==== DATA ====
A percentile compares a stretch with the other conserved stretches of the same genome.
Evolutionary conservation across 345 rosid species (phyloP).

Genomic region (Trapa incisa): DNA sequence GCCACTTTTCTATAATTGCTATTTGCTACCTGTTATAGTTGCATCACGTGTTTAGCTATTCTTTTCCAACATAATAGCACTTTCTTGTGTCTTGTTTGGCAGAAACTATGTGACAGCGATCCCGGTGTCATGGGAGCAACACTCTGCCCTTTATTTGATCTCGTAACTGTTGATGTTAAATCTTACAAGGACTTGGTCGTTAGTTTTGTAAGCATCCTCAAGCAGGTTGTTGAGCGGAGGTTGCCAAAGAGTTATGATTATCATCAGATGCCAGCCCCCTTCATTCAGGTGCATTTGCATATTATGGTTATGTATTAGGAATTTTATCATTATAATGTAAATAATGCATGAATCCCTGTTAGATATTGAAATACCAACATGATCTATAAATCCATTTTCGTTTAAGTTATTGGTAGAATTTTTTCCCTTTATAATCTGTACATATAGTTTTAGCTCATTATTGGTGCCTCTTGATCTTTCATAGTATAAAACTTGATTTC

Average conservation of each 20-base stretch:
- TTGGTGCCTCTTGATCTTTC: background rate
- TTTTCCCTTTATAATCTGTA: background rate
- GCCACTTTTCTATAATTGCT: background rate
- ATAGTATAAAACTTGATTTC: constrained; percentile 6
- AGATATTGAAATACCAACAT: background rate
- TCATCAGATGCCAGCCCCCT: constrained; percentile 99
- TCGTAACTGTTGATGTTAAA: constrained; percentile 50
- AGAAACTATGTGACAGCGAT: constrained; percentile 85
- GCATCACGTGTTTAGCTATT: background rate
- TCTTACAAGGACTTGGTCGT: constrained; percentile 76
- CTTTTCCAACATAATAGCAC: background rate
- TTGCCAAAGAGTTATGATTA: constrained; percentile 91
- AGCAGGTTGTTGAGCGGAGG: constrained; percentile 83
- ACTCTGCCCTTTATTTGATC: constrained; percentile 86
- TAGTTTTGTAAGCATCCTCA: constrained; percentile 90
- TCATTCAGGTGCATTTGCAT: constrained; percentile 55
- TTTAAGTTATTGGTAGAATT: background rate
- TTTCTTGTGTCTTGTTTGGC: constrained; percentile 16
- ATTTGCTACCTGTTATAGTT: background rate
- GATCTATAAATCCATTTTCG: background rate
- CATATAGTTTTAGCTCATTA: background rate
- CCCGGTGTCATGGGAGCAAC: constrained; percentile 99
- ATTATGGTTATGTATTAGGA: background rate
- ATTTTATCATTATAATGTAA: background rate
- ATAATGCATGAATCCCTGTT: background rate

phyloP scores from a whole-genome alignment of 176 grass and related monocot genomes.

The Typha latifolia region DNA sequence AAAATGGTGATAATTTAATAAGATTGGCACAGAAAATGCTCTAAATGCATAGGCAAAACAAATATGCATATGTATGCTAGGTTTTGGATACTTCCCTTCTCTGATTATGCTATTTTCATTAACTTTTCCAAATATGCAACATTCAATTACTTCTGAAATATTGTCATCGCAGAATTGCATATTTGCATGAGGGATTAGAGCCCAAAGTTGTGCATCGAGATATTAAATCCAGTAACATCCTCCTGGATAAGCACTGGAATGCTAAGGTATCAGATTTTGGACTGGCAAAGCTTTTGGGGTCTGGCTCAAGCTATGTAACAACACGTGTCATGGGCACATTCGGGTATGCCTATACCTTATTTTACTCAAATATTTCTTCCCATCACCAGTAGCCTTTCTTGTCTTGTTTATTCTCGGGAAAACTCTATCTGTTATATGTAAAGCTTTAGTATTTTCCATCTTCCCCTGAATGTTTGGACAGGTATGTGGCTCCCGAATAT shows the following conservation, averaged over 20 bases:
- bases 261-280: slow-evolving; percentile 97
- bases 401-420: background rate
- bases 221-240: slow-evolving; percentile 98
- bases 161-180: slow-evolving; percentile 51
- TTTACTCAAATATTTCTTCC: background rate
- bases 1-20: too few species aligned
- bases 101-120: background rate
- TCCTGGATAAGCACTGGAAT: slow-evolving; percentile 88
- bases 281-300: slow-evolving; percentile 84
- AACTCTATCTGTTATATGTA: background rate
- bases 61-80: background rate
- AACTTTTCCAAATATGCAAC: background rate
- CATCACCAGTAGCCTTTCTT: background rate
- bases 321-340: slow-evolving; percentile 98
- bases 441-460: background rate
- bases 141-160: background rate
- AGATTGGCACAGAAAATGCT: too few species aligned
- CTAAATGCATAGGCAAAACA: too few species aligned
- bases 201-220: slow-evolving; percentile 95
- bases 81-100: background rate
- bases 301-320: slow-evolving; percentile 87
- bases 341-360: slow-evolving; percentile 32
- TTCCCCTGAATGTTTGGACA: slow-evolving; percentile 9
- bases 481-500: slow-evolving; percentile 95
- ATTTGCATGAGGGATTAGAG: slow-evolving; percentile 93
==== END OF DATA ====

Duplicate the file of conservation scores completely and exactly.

A percentile compares a stretch with the other conserved stretches of the same genome.
Evolutionary conservation across 345 rosid species (phyloP).

Genomic region (Trapa incisa): DNA sequence GCCACTTTTCTATAATTGCTATTTGCTACCTGTTATAGTTGCATCACGTGTTTAGCTATTCTTTTCCAACATAATAGCACTTTCTTGTGTCTTGTTTGGCAGAAACTATGTGACAGCGATCCCGGTGTCATGGGAGCAACACTCTGCCCTTTATTTGATCTCGTAACTGTTGATGTTAAATCTTACAAGGACTTGGTCGTTAGTTTTGTAAGCATCCTCAAGCAGGTTGTTGAGCGGAGGTTGCCAAAGAGTTATGATTATCATCAGATGCCAGCCCCCTTCATTCAGGTGCATTTGCATATTATGGTTATGTATTAGGAATTTTATCATTATAATGTAAATAATGCATGAATCCCTGTTAGATATTGAAATACCAACATGATCTATAAATCCATTTTCGTTTAAGTTATTGGTAGAATTTTTTCCCTTTATAATCTGTACATATAGTTTTAGCTCATTATTGGTGCCTCTTGATCTTTCATAGTATAAAACTTGATTTC

Average conservation of each 20-base stretch:
- TTGGTGCCTCTTGATCTTTC: background rate
- TTTTCCCTTTATAATCTGTA: background rate
- GCCACTTTTCTATAATTGCT: background rate
- ATAGTATAAAACTTGATTTC: constrained; percentile 6
- AGATATTGAAATACCAACAT: background rate
- TCATCAGATGCCAGCCCCCT: constrained; percentile 99
- TCGTAACTGTTGATGTTAAA: constrained; percentile 50
- AGAAACTATGTGACAGCGAT: constrained; percentile 85
- GCATCACGTGTTTAGCTATT: background rate
- TCTTACAAGGACTTGGTCGT: constrained; percentile 76
- CTTTTCCAACATAATAGCAC: background rate
- TTGCCAAAGAGTTATGATTA: constrained; percentile 91
- AGCAGGTTGTTGAGCGGAGG: constrained; percentile 83
- ACTCTGCCCTTTATTTGATC: constrained; percentile 86
- TAGTTTTGTAAGCATCCTCA: constrained; percentile 90
- TCATTCAGGTGCATTTGCAT: constrained; percentile 55
- TTTAAGTTATTGGTAGAATT: background rate
- TTTCTTGTGTCTTGTTTGGC: constrained; percentile 16
- ATTTGCTACCTGTTATAGTT: background rate
- GATCTATAAATCCATTTTCG: background rate
- CATATAGTTTTAGCTCATTA: background rate
- CCCGGTGTCATGGGAGCAAC: constrained; percentile 99
- ATTATGGTTATGTATTAGGA: background rate
- ATTTTATCATTATAATGTAA: background rate
- ATAATGCATGAATCCCTGTT: background rate

phyloP scores from a whole-genome alignment of 176 grass and related monocot genomes.

The Typha latifolia region DNA sequence AAAATGGTGATAATTTAATAAGATTGGCACAGAAAATGCTCTAAATGCATAGGCAAAACAAATATGCATATGTATGCTAGGTTTTGGATACTTCCCTTCTCTGATTATGCTATTTTCATTAACTTTTCCAAATATGCAACATTCAATTACTTCTGAAATATTGTCATCGCAGAATTGCATATTTGCATGAGGGATTAGAGCCCAAAGTTGTGCATCGAGATATTAAATCCAGTAACATCCTCCTGGATAAGCACTGGAATGCTAAGGTATCAGATTTTGGACTGGCAAAGCTTTTGGGGTCTGGCTCAAGCTATGTAACAACACGTGTCATGGGCACATTCGGGTATGCCTATACCTTATTTTACTCAAATATTTCTTCCCATCACCAGTAGCCTTTCTTGTCTTGTTTATTCTCGGGAAAACTCTATCTGTTATATGTAAAGCTTTAGTATTTTCCATCTTCCCCTGAATGTTTGGACAGGTATGTGGCTCCCGAATAT shows the following conservation, averaged over 20 bases:
- bases 261-280: slow-evolving; percentile 97
- bases 401-420: background rate
- bases 221-240: slow-evolving; percentile 98
- bases 161-180: slow-evolving; percentile 51
- TTTACTCAAATATTTCTTCC: background rate
- bases 1-20: too few species aligned
- bases 101-120: background rate
- TCCTGGATAAGCACTGGAAT: slow-evolving; percentile 88
- bases 281-300: slow-evolving; percentile 84
- AACTCTATCTGTTATATGTA: background rate
- bases 61-80: background rate
- AACTTTTCCAAATATGCAAC: background rate
- CATCACCAGTAGCCTTTCTT: background rate
- bases 321-340: slow-evolving; percentile 98
- bases 441-460: background rate
- bases 141-160: background rate
- AGATTGGCACAGAAAATGCT: too few species aligned
- CTAAATGCATAGGCAAAACA: too few species aligned
- bases 201-220: slow-evolving; percentile 95
- bases 81-100: background rate
- bases 301-320: slow-evolving; percentile 87
- bases 341-360: slow-evolving; percentile 32
- TTCCCCTGAATGTTTGGACA: slow-evolving; percentile 9
- bases 481-500: slow-evolving; percentile 95
- ATTTGCATGAGGGATTAGAG: slow-evolving; percentile 93